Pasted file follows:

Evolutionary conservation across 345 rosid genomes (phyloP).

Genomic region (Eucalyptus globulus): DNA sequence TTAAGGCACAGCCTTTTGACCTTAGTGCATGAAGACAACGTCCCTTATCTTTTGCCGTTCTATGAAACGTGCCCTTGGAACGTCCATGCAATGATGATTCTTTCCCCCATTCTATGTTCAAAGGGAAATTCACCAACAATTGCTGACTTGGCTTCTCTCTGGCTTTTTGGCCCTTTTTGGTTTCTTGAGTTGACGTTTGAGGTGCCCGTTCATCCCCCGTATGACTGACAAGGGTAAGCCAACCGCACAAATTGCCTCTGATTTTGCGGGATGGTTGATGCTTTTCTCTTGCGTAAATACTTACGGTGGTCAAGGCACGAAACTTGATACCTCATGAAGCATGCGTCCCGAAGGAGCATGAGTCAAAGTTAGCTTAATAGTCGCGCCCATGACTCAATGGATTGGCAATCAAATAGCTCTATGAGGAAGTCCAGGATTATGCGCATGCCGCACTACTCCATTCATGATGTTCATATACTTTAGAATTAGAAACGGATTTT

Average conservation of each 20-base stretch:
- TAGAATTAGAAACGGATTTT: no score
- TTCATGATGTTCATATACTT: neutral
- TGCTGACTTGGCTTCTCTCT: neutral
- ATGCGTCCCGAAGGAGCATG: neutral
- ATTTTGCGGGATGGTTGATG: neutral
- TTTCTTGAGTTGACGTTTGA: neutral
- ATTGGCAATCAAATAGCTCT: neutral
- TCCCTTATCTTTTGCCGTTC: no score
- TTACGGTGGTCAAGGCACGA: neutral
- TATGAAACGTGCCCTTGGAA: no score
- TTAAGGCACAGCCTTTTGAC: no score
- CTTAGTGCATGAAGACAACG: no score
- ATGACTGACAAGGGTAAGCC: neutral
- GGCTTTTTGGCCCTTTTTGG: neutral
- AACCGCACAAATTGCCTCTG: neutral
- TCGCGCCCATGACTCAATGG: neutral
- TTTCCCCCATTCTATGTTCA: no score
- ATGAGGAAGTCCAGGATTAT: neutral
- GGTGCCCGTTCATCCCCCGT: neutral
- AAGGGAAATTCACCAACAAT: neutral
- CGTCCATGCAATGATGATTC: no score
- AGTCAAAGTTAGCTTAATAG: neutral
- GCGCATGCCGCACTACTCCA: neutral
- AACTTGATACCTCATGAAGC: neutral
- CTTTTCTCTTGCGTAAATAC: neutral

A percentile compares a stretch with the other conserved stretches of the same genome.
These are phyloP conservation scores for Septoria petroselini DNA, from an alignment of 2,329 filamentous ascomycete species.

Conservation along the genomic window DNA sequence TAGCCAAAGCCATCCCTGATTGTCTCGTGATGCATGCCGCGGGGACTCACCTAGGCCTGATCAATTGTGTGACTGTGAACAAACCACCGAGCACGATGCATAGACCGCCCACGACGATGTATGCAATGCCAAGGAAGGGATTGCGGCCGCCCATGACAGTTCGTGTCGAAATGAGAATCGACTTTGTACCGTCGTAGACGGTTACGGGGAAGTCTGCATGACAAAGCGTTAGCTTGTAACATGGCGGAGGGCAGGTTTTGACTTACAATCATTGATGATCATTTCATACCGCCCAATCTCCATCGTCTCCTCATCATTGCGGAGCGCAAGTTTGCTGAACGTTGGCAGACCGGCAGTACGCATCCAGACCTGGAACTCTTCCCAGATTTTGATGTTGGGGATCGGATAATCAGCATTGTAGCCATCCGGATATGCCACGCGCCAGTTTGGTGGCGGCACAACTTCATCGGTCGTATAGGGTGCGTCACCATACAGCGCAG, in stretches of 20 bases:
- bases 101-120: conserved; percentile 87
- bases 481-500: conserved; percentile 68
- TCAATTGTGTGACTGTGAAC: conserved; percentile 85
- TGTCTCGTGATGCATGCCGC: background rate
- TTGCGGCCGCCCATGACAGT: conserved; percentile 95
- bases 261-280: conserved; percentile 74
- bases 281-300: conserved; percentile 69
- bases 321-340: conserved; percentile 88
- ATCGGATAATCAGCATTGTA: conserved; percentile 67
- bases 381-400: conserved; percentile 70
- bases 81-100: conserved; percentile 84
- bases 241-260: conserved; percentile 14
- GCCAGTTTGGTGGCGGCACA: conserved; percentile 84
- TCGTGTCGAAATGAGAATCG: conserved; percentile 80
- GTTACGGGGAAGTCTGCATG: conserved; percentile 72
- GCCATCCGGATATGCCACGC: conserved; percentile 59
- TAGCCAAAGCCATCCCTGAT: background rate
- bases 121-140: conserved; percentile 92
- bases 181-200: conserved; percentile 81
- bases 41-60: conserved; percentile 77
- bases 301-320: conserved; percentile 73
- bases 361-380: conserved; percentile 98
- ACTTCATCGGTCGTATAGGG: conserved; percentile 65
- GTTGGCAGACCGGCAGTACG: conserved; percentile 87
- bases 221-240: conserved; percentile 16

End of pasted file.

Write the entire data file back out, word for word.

Evolutionary conservation across 345 rosid genomes (phyloP).

Genomic region (Eucalyptus globulus): DNA sequence TTAAGGCACAGCCTTTTGACCTTAGTGCATGAAGACAACGTCCCTTATCTTTTGCCGTTCTATGAAACGTGCCCTTGGAACGTCCATGCAATGATGATTCTTTCCCCCATTCTATGTTCAAAGGGAAATTCACCAACAATTGCTGACTTGGCTTCTCTCTGGCTTTTTGGCCCTTTTTGGTTTCTTGAGTTGACGTTTGAGGTGCCCGTTCATCCCCCGTATGACTGACAAGGGTAAGCCAACCGCACAAATTGCCTCTGATTTTGCGGGATGGTTGATGCTTTTCTCTTGCGTAAATACTTACGGTGGTCAAGGCACGAAACTTGATACCTCATGAAGCATGCGTCCCGAAGGAGCATGAGTCAAAGTTAGCTTAATAGTCGCGCCCATGACTCAATGGATTGGCAATCAAATAGCTCTATGAGGAAGTCCAGGATTATGCGCATGCCGCACTACTCCATTCATGATGTTCATATACTTTAGAATTAGAAACGGATTTT

Average conservation of each 20-base stretch:
- TAGAATTAGAAACGGATTTT: no score
- TTCATGATGTTCATATACTT: neutral
- TGCTGACTTGGCTTCTCTCT: neutral
- ATGCGTCCCGAAGGAGCATG: neutral
- ATTTTGCGGGATGGTTGATG: neutral
- TTTCTTGAGTTGACGTTTGA: neutral
- ATTGGCAATCAAATAGCTCT: neutral
- TCCCTTATCTTTTGCCGTTC: no score
- TTACGGTGGTCAAGGCACGA: neutral
- TATGAAACGTGCCCTTGGAA: no score
- TTAAGGCACAGCCTTTTGAC: no score
- CTTAGTGCATGAAGACAACG: no score
- ATGACTGACAAGGGTAAGCC: neutral
- GGCTTTTTGGCCCTTTTTGG: neutral
- AACCGCACAAATTGCCTCTG: neutral
- TCGCGCCCATGACTCAATGG: neutral
- TTTCCCCCATTCTATGTTCA: no score
- ATGAGGAAGTCCAGGATTAT: neutral
- GGTGCCCGTTCATCCCCCGT: neutral
- AAGGGAAATTCACCAACAAT: neutral
- CGTCCATGCAATGATGATTC: no score
- AGTCAAAGTTAGCTTAATAG: neutral
- GCGCATGCCGCACTACTCCA: neutral
- AACTTGATACCTCATGAAGC: neutral
- CTTTTCTCTTGCGTAAATAC: neutral

A percentile compares a stretch with the other conserved stretches of the same genome.
These are phyloP conservation scores for Septoria petroselini DNA, from an alignment of 2,329 filamentous ascomycete species.

Conservation along the genomic window DNA sequence TAGCCAAAGCCATCCCTGATTGTCTCGTGATGCATGCCGCGGGGACTCACCTAGGCCTGATCAATTGTGTGACTGTGAACAAACCACCGAGCACGATGCATAGACCGCCCACGACGATGTATGCAATGCCAAGGAAGGGATTGCGGCCGCCCATGACAGTTCGTGTCGAAATGAGAATCGACTTTGTACCGTCGTAGACGGTTACGGGGAAGTCTGCATGACAAAGCGTTAGCTTGTAACATGGCGGAGGGCAGGTTTTGACTTACAATCATTGATGATCATTTCATACCGCCCAATCTCCATCGTCTCCTCATCATTGCGGAGCGCAAGTTTGCTGAACGTTGGCAGACCGGCAGTACGCATCCAGACCTGGAACTCTTCCCAGATTTTGATGTTGGGGATCGGATAATCAGCATTGTAGCCATCCGGATATGCCACGCGCCAGTTTGGTGGCGGCACAACTTCATCGGTCGTATAGGGTGCGTCACCATACAGCGCAG, in stretches of 20 bases:
- bases 101-120: conserved; percentile 87
- bases 481-500: conserved; percentile 68
- TCAATTGTGTGACTGTGAAC: conserved; percentile 85
- TGTCTCGTGATGCATGCCGC: background rate
- TTGCGGCCGCCCATGACAGT: conserved; percentile 95
- bases 261-280: conserved; percentile 74
- bases 281-300: conserved; percentile 69
- bases 321-340: conserved; percentile 88
- ATCGGATAATCAGCATTGTA: conserved; percentile 67
- bases 381-400: conserved; percentile 70
- bases 81-100: conserved; percentile 84
- bases 241-260: conserved; percentile 14
- GCCAGTTTGGTGGCGGCACA: conserved; percentile 84
- TCGTGTCGAAATGAGAATCG: conserved; percentile 80
- GTTACGGGGAAGTCTGCATG: conserved; percentile 72
- GCCATCCGGATATGCCACGC: conserved; percentile 59
- TAGCCAAAGCCATCCCTGAT: background rate
- bases 121-140: conserved; percentile 92
- bases 181-200: conserved; percentile 81
- bases 41-60: conserved; percentile 77
- bases 301-320: conserved; percentile 73
- bases 361-380: conserved; percentile 98
- ACTTCATCGGTCGTATAGGG: conserved; percentile 65
- GTTGGCAGACCGGCAGTACG: conserved; percentile 87
- bases 221-240: conserved; percentile 16